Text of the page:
Zones within Zones
21 October 2021
Driving in London is certainly challenging. It’s not just the density of traffic, it’s also the cost.
But first, a bit of history. The London Congestion Charge dates back to 2003. Currently, non-exempt cars and motor vehicles pay £15 per day to enter the designated area which covers an inner city area bounded roughly by Marylebone, Finsbury, The City, Tower Bridge, Lambeth and Green Park.
It used to be £10 daily but in the wake of the pandemic it was increased to £15 to help offset a deficit Transport for London’s (TfL) faced with so many commuters working from home and not travelling by Tube.
Back in 2008 the capital also introduced a Low Emission Zone covering most of Greater London, to encourage the adoption of cleaner engines. It applied initially to heavier commercially operated diesel vehicles but was extended in 2012 to cover vans, minibuses, utility vehicles and pick-ups.
More followed. In April 2019 an additional Ultra Low Emission Zone (ULEZ) was launched to charge the most polluting vehicles. This initially covered the original congestion charge area, with only electric and very low emission vehicles exempted.
However, the ULEZ will be expanded to cover the significant area bounded by the North and South Circular Road from next Monday, 25 October. An estimated one million vehicles a day drive in this expanded zone, but 87% of them are believed to comply already with emission regulations. Nevertheless, 140,000 vehicles will pay a further £12.50 to enter the ULEZ unless they are replaced.
So what’s the likely impact on businesses like tool hire companies?
Neil Graham is managing director of The Hireman which has three depots serving the capital. He has been monitoring all the developments with interest.
“The ULEZ expansion will affect all our depots (in Canning Town, Wembley and Croydon) because their vehicles will be moving into or around the area regularly,” he tells me.
“You will be exempt from the new charge if you have a compliant vehicle, such as those with Euro 6 diesel or Euro 4 petrol engines, or electric ones. Like many other businesses over the last year or so we have been trying to replace our remaining older vehicles. But supply has simply not kept up with demand.
“We were originally expecting 16 new vans and pickups – about one third of our delivery fleet – by the end of September, before the ULEZ expansion on 25 October. But the supply problems in the automotive sector means we won’t see them until the New Year.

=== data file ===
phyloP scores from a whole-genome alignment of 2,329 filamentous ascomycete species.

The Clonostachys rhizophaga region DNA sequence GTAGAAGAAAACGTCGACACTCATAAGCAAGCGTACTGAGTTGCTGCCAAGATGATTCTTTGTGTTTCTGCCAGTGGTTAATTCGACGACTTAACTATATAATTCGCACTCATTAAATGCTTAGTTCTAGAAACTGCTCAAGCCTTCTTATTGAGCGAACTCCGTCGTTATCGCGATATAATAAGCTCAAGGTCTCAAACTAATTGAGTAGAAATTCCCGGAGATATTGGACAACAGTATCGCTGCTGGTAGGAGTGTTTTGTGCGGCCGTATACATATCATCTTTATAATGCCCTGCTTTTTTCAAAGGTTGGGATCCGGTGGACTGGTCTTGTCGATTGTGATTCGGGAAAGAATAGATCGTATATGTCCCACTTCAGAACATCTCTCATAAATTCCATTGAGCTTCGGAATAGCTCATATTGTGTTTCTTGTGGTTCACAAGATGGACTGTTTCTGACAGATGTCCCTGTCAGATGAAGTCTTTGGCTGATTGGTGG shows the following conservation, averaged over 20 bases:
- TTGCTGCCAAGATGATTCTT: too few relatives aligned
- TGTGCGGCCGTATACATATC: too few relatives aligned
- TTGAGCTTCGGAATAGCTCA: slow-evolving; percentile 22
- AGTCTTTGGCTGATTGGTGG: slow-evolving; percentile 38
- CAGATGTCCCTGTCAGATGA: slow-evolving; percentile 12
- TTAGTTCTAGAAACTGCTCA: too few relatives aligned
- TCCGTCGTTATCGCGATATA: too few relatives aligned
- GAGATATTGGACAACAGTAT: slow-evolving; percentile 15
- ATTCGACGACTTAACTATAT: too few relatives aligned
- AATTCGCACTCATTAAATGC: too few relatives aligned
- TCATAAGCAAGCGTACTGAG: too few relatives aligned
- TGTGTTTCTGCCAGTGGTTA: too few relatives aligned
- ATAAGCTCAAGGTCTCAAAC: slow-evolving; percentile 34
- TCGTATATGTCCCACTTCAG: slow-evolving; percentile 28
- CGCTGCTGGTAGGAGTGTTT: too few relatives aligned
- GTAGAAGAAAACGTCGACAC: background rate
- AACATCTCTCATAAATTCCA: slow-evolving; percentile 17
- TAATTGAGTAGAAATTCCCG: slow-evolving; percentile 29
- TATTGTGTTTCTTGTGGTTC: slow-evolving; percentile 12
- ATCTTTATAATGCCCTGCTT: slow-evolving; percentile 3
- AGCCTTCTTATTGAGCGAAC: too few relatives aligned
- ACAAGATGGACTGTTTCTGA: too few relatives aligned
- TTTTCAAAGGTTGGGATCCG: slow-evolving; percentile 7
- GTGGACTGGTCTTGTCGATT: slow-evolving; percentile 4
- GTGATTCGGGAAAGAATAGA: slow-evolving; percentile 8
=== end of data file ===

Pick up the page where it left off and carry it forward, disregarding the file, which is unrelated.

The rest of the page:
“In normal times you would allow around six months for vehicles to arrive and then be finished by the bodybuilders. We placed our orders more than a year ago and thought that 12 months, even in Covid times, would be ample. But the dealer now can’t give us an exact delivery date.”
Electric delivery truck options are expensive at two to three times the price, and have limited range capabilities.
“We’ll just need to plan so that the non-compliant vehicles are used, for example, for deliveries and collections outside the capital where possible,” said Neil. “We sometimes supply customers as far afield as the south coast, Norfolk and Birmingham.
“And it’s not a case of only incurring the cost on entering the Zone. Even if your home or business is located in the area – and Canning Town is in the ULEZ – you only have to move your car or truck and you’re charged, unless you have an exempt vehicle.
“In theory we could pay £12.50 a day for the 16 vehicles operating in the ULEZ five days a week, making £1,000 extra to run the fleet.
“We have a tracking system on vehicles so we get alerts when they are in a Zone. However, we have registered them with TfL so as soon as they are logged by the CCTV cameras we are charged automatically.” (This differs from how the Clean Air Zone in Bath works, mentioned earlier on the blog, where the onus is squarely on drivers to realise they are in the Zone and must pay.)
“The various Zone charges are shown on a bill we receive at the end of each month. It’s eye-watering,” says Neil.
“Overall, it’s not been easy in the middle of a pandemic. We want to go green but can’t source the solutions. It’s very frustrating. I realise there are strict environmental goals that we all have to hit but perhaps businesses might have been given a bit more time in the circumstances.”